The Japanese title for the anime “Demon Slayer” is Kimetsu no Yaiba and it is written as:
using Japanese kanji.
The Kanji for Demon Slayer, as we’ve written about in our look at the meaning of the words Kimetsu no yaiba, literally means “Demon destroying Blade,” “Demon Killing Blade,” and “Blade of Demon Destruction.” Although, the last translation maybe is a little too over the top.
The English translation “Demon Slayer” is a simplified term to encompass everything that Wisteria uses to destroy demons which includes the Breathing technique, the Nichirin sword, as well as the Demon Slayer corps who are trained to kill demons more than anything else.
However, in its translation source –The Japanese kanji—the term 鬼滅の刃 can be taken both literally and figuratively. When interpreted literally, it can refer to the very weapon with unique traits that can kill demons –the Nichirin blade. On the other hand, figuratively, 鬼滅の刃 could mean the very Samurai that hunts demon.
A “blade” in Japanese culture not only refers to the physical object that swordsmen use. It is also used to describe the skill of a Samurai, the Samurai himself, the weapon he uses, his techniques, and the physical and mental characteristics that makes a Samurai strong. All of which are necessary to be able to destroy an enemy.
The Japanese phrase for Demons Slayer, Kimetsu no Yaiba (鬼滅の刃), is composed of 4 characters, 3 kanjis and 2 lexical words (words with meaning).
Kimetsu (鬼滅), which can be translated as “Demon Killer,” is comprised of two kanjis:
- 鬼, meaning ogre, devil and demon, has an On-Yomi (Chinese way of reading) /Ki/ (キ) and Kun-Yomi (Japanese way of reading) /Oni/ (おに). When paired with another kanji to form a word, its On-Yomi is often used in reading. But, when used as a word independently, the kanji is read using its Kun-Yomi, /Oni/.
- 滅, meaning destroy, ruin, annihilate, perish, has an On-Yomi /Metsu/ (メツ) and a Kun-Yomi /Horo/ for Horobiru (ほろ-びる) and Horobosu (ほろ-ぼす). It’s often read using its On-Yomi when paired with other kanjis within a word.
On the other hand, the other kanji in Demon Slayer (Kimetsu no Yaiba), Yaiba (刃), meaning blade, is read as Yaiba. However, the kanji also an On-Yomi /Jin/ (ジン) and Kun-Yomi /Ha/ (は). When read as /Yaiba/, the kanji often refers to the traditional blades used by warriors such as Samurais and Shogun. When read using its On-Yomi or Kun-Yomi, it often refers to the general type of blade used for cutting.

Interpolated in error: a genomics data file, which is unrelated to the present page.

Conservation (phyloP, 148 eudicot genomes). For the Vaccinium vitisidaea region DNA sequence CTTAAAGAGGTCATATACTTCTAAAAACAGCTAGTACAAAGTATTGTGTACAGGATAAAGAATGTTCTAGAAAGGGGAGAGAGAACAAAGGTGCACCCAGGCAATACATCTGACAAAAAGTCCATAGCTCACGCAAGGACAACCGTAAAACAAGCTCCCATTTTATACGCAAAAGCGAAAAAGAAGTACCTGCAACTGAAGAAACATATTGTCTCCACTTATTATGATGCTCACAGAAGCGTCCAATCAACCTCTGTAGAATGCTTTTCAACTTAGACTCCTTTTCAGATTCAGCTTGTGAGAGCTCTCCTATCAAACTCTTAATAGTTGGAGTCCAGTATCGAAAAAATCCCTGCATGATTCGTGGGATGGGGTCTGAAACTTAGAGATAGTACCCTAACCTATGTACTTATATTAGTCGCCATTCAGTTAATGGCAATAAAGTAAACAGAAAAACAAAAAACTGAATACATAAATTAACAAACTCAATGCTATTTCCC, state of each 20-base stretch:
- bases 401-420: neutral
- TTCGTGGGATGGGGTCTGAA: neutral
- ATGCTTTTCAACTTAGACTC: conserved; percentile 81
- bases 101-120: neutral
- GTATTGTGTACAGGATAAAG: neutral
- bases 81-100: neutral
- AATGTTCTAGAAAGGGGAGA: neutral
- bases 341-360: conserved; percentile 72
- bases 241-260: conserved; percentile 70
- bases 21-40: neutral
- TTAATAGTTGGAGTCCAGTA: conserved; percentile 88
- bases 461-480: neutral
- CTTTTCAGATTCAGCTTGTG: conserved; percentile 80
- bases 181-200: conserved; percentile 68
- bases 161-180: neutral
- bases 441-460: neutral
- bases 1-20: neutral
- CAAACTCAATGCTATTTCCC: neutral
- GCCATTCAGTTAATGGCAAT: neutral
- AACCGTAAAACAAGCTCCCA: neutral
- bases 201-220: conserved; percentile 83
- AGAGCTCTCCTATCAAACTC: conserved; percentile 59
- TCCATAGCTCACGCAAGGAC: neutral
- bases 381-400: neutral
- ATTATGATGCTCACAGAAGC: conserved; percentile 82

The Etymology of Yaiba (刃)
The phonetic transformation of the word Yaiba (刃) is actually quite fascinating. Yaiba originated from the term 焼き刃 (Yakiba) which means tempered blade. 焼き (Yaki) means bake, burn, kiln or forge. Such a word is often found in words relating to cooking such as Yakitori (chicken Skewers), Okonomiyaki (A Japanese version of pizza and pancake, both at the same time), and Yakimono (Pottery).
As time passed by, Yakiba turned into Yaiba and the other characters were dropped to make it a simpler刃 (Yaiba).
Inspiration behind Demon Slayer
The plot of the manga and anime Demon Slayer is a culmination of various references throughout Japanese culture.
According to the author, Koyoharu Gotoge, the concept of the Demon Slayer franchise is inspired by three major anime: Jojo’s Bizarre Adventure, Naruto, and Bleach.
Gatoge took reference to the fighting style of characters in Jojo’s Bizarre Adventure where major characters use breathing styles to defeat demons. So much so that anyone who has seen Jojo would immediately recognize Demon Slayer as a copy of Jojo anime.
The concept taken by Gatoge from the Naruto series is the struggle of the main character being an orphan and his desire to become strong. Both Tanjiro and Naruto had to find their way to the world and learned to make deeper connections with others in order to achieve their goals. It’s no wonder that many Naruto fans are captivated by the plot of Demon Slayer.
Gotoge also revealed that the whole concept of Wisteria and the Demon Slayer Corps are based on the Soul Society on Bleach where in the Hashiras in the Demon Slayer are the Captain of each Division in the Soul Society. Their functions are also very similar, having to deal with demons that attack both the humans and peace in the world.
Many Characters are also based on various entities in Japanese Mythology. While the author didn’t directly state all his references to Japanese culture, there are some that are very noticeable. Gotoge has also been very vocal about his inspirations for his characters and art every time he is asked about it.
Some of his obvious references includes Yoriichi Tusgikuni being Amaterasu, Kokushibo as Tsukiyomi, the Spider Demon Family in Mount Natagumo Arc as Tsuchigumo, Kyogai (The drum demon in the Tsuzumi Mansion Arc) as Raijin, and Muzan Kibutsuji as Nurarihyon (the most powerful Yokai in Japanese folklore).
Article by John Salinas.
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